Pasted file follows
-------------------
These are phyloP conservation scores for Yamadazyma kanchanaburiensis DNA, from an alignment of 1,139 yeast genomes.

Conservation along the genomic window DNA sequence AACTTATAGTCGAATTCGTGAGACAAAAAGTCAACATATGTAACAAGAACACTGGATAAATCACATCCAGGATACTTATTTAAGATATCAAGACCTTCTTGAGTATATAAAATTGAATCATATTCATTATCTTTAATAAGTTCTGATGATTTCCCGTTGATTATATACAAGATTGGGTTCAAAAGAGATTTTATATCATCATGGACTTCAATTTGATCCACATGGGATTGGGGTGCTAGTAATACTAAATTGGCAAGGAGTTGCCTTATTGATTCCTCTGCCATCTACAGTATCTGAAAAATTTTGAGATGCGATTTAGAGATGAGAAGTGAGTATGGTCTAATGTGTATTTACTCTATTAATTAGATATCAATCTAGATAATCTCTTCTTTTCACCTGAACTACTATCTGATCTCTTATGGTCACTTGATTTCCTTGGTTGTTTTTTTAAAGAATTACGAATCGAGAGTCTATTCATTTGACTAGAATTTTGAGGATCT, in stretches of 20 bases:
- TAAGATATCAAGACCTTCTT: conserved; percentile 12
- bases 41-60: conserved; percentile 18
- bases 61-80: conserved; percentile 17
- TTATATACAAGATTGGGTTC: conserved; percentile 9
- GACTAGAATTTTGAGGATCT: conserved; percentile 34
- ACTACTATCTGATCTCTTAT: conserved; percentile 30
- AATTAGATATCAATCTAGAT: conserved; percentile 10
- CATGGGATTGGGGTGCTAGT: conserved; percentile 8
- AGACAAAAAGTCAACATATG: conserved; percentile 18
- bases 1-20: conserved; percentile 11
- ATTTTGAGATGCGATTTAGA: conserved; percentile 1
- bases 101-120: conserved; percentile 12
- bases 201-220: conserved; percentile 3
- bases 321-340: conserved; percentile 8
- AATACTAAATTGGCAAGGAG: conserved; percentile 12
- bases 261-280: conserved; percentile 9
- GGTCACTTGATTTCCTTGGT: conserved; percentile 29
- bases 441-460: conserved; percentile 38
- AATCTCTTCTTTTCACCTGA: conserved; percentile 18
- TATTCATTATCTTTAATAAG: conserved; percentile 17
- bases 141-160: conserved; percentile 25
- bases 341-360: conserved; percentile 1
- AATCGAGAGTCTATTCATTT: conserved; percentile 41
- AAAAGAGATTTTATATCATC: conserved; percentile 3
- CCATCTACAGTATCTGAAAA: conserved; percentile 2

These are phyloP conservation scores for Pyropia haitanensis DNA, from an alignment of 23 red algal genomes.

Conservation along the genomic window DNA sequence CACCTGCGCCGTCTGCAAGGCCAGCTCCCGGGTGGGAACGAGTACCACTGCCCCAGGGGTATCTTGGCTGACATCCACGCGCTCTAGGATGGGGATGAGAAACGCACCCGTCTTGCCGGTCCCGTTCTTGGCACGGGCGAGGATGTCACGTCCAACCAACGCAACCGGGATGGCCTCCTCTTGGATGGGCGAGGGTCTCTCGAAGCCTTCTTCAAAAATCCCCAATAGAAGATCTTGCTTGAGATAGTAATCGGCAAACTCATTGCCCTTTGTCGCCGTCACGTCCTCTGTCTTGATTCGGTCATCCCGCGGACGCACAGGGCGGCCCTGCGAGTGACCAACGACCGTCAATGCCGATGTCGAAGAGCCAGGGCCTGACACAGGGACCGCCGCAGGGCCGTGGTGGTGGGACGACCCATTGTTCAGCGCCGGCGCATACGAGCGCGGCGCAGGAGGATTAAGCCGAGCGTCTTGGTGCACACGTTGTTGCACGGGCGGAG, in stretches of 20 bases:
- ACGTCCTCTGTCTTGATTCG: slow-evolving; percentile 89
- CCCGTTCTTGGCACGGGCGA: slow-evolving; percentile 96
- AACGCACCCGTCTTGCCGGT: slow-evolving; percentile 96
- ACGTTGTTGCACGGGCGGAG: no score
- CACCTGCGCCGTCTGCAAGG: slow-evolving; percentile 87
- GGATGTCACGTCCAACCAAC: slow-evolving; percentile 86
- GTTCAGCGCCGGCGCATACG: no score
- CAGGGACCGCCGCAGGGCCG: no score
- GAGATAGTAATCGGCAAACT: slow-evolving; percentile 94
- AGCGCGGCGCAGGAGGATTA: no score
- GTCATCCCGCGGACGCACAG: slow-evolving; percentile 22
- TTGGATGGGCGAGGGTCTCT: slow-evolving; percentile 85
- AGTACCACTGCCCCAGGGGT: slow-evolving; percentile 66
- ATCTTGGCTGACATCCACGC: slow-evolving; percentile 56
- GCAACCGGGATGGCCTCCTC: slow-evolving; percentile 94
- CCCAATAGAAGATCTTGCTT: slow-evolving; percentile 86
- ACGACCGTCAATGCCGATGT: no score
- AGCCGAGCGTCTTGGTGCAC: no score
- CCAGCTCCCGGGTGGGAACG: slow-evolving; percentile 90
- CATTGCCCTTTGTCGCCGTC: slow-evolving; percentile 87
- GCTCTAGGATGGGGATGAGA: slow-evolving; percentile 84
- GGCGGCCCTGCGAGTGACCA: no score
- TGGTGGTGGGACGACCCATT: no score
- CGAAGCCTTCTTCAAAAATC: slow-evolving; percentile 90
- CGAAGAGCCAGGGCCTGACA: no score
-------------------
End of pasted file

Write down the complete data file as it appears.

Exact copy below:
These are phyloP conservation scores for Yamadazyma kanchanaburiensis DNA, from an alignment of 1,139 yeast genomes.

Conservation along the genomic window DNA sequence AACTTATAGTCGAATTCGTGAGACAAAAAGTCAACATATGTAACAAGAACACTGGATAAATCACATCCAGGATACTTATTTAAGATATCAAGACCTTCTTGAGTATATAAAATTGAATCATATTCATTATCTTTAATAAGTTCTGATGATTTCCCGTTGATTATATACAAGATTGGGTTCAAAAGAGATTTTATATCATCATGGACTTCAATTTGATCCACATGGGATTGGGGTGCTAGTAATACTAAATTGGCAAGGAGTTGCCTTATTGATTCCTCTGCCATCTACAGTATCTGAAAAATTTTGAGATGCGATTTAGAGATGAGAAGTGAGTATGGTCTAATGTGTATTTACTCTATTAATTAGATATCAATCTAGATAATCTCTTCTTTTCACCTGAACTACTATCTGATCTCTTATGGTCACTTGATTTCCTTGGTTGTTTTTTTAAAGAATTACGAATCGAGAGTCTATTCATTTGACTAGAATTTTGAGGATCT, in stretches of 20 bases:
- TAAGATATCAAGACCTTCTT: conserved; percentile 12
- bases 41-60: conserved; percentile 18
- bases 61-80: conserved; percentile 17
- TTATATACAAGATTGGGTTC: conserved; percentile 9
- GACTAGAATTTTGAGGATCT: conserved; percentile 34
- ACTACTATCTGATCTCTTAT: conserved; percentile 30
- AATTAGATATCAATCTAGAT: conserved; percentile 10
- CATGGGATTGGGGTGCTAGT: conserved; percentile 8
- AGACAAAAAGTCAACATATG: conserved; percentile 18
- bases 1-20: conserved; percentile 11
- ATTTTGAGATGCGATTTAGA: conserved; percentile 1
- bases 101-120: conserved; percentile 12
- bases 201-220: conserved; percentile 3
- bases 321-340: conserved; percentile 8
- AATACTAAATTGGCAAGGAG: conserved; percentile 12
- bases 261-280: conserved; percentile 9
- GGTCACTTGATTTCCTTGGT: conserved; percentile 29
- bases 441-460: conserved; percentile 38
- AATCTCTTCTTTTCACCTGA: conserved; percentile 18
- TATTCATTATCTTTAATAAG: conserved; percentile 17
- bases 141-160: conserved; percentile 25
- bases 341-360: conserved; percentile 1
- AATCGAGAGTCTATTCATTT: conserved; percentile 41
- AAAAGAGATTTTATATCATC: conserved; percentile 3
- CCATCTACAGTATCTGAAAA: conserved; percentile 2

These are phyloP conservation scores for Pyropia haitanensis DNA, from an alignment of 23 red algal genomes.

Conservation along the genomic window DNA sequence CACCTGCGCCGTCTGCAAGGCCAGCTCCCGGGTGGGAACGAGTACCACTGCCCCAGGGGTATCTTGGCTGACATCCACGCGCTCTAGGATGGGGATGAGAAACGCACCCGTCTTGCCGGTCCCGTTCTTGGCACGGGCGAGGATGTCACGTCCAACCAACGCAACCGGGATGGCCTCCTCTTGGATGGGCGAGGGTCTCTCGAAGCCTTCTTCAAAAATCCCCAATAGAAGATCTTGCTTGAGATAGTAATCGGCAAACTCATTGCCCTTTGTCGCCGTCACGTCCTCTGTCTTGATTCGGTCATCCCGCGGACGCACAGGGCGGCCCTGCGAGTGACCAACGACCGTCAATGCCGATGTCGAAGAGCCAGGGCCTGACACAGGGACCGCCGCAGGGCCGTGGTGGTGGGACGACCCATTGTTCAGCGCCGGCGCATACGAGCGCGGCGCAGGAGGATTAAGCCGAGCGTCTTGGTGCACACGTTGTTGCACGGGCGGAG, in stretches of 20 bases:
- ACGTCCTCTGTCTTGATTCG: slow-evolving; percentile 89
- CCCGTTCTTGGCACGGGCGA: slow-evolving; percentile 96
- AACGCACCCGTCTTGCCGGT: slow-evolving; percentile 96
- ACGTTGTTGCACGGGCGGAG: no score
- CACCTGCGCCGTCTGCAAGG: slow-evolving; percentile 87
- GGATGTCACGTCCAACCAAC: slow-evolving; percentile 86
- GTTCAGCGCCGGCGCATACG: no score
- CAGGGACCGCCGCAGGGCCG: no score
- GAGATAGTAATCGGCAAACT: slow-evolving; percentile 94
- AGCGCGGCGCAGGAGGATTA: no score
- GTCATCCCGCGGACGCACAG: slow-evolving; percentile 22
- TTGGATGGGCGAGGGTCTCT: slow-evolving; percentile 85
- AGTACCACTGCCCCAGGGGT: slow-evolving; percentile 66
- ATCTTGGCTGACATCCACGC: slow-evolving; percentile 56
- GCAACCGGGATGGCCTCCTC: slow-evolving; percentile 94
- CCCAATAGAAGATCTTGCTT: slow-evolving; percentile 86
- ACGACCGTCAATGCCGATGT: no score
- AGCCGAGCGTCTTGGTGCAC: no score
- CCAGCTCCCGGGTGGGAACG: slow-evolving; percentile 90
- CATTGCCCTTTGTCGCCGTC: slow-evolving; percentile 87
- GCTCTAGGATGGGGATGAGA: slow-evolving; percentile 84
- GGCGGCCCTGCGAGTGACCA: no score
- TGGTGGTGGGACGACCCATT: no score
- CGAAGCCTTCTTCAAAAATC: slow-evolving; percentile 90
- CGAAGAGCCAGGGCCTGACA: no score